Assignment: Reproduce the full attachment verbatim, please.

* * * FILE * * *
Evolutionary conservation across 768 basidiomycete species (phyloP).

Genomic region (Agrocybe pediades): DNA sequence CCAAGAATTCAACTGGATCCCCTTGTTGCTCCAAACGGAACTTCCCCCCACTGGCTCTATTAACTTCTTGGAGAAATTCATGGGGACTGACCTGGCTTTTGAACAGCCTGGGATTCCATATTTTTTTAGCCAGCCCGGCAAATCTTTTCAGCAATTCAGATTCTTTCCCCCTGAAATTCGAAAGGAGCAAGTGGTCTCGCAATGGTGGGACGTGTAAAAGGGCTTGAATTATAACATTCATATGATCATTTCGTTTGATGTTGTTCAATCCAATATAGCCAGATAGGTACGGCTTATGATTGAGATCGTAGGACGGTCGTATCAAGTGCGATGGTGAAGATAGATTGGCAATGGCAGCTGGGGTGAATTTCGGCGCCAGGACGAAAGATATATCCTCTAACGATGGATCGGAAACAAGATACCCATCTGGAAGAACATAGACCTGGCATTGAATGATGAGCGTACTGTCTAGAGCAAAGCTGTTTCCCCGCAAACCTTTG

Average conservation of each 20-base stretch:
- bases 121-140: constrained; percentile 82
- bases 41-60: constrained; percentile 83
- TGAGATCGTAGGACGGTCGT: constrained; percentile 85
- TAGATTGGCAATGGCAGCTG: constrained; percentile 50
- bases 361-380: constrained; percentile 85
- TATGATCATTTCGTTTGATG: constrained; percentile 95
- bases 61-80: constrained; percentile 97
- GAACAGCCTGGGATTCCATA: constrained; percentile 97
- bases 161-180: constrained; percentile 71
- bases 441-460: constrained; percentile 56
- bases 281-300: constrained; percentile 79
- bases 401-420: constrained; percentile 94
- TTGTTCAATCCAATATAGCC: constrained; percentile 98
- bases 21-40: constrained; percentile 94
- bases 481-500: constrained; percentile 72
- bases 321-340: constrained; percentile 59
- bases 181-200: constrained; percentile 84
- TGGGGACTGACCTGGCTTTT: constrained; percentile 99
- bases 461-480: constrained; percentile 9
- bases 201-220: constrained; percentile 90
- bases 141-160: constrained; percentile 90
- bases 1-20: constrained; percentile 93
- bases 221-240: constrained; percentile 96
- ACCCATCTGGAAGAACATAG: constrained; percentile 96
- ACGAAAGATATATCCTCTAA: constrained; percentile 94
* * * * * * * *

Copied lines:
Evolutionary conservation across 768 basidiomycete species (phyloP).

Genomic region (Agrocybe pediades): DNA sequence CCAAGAATTCAACTGGATCCCCTTGTTGCTCCAAACGGAACTTCCCCCCACTGGCTCTATTAACTTCTTGGAGAAATTCATGGGGACTGACCTGGCTTTTGAACAGCCTGGGATTCCATATTTTTTTAGCCAGCCCGGCAAATCTTTTCAGCAATTCAGATTCTTTCCCCCTGAAATTCGAAAGGAGCAAGTGGTCTCGCAATGGTGGGACGTGTAAAAGGGCTTGAATTATAACATTCATATGATCATTTCGTTTGATGTTGTTCAATCCAATATAGCCAGATAGGTACGGCTTATGATTGAGATCGTAGGACGGTCGTATCAAGTGCGATGGTGAAGATAGATTGGCAATGGCAGCTGGGGTGAATTTCGGCGCCAGGACGAAAGATATATCCTCTAACGATGGATCGGAAACAAGATACCCATCTGGAAGAACATAGACCTGGCATTGAATGATGAGCGTACTGTCTAGAGCAAAGCTGTTTCCCCGCAAACCTTTG

Average conservation of each 20-base stretch:
- bases 121-140: constrained; percentile 82
- bases 41-60: constrained; percentile 83
- TGAGATCGTAGGACGGTCGT: constrained; percentile 85
- TAGATTGGCAATGGCAGCTG: constrained; percentile 50
- bases 361-380: constrained; percentile 85
- TATGATCATTTCGTTTGATG: constrained; percentile 95
- bases 61-80: constrained; percentile 97
- GAACAGCCTGGGATTCCATA: constrained; percentile 97
- bases 161-180: constrained; percentile 71
- bases 441-460: constrained; percentile 56
- bases 281-300: constrained; percentile 79
- bases 401-420: constrained; percentile 94
- TTGTTCAATCCAATATAGCC: constrained; percentile 98
- bases 21-40: constrained; percentile 94
- bases 481-500: constrained; percentile 72
- bases 321-340: constrained; percentile 59
- bases 181-200: constrained; percentile 84
- TGGGGACTGACCTGGCTTTT: constrained; percentile 99
- bases 461-480: constrained; percentile 9
- bases 201-220: constrained; percentile 90
- bases 141-160: constrained; percentile 90
- bases 1-20: constrained; percentile 93
- bases 221-240: constrained; percentile 96
- ACCCATCTGGAAGAACATAG: constrained; percentile 96
- ACGAAAGATATATCCTCTAA: constrained; percentile 94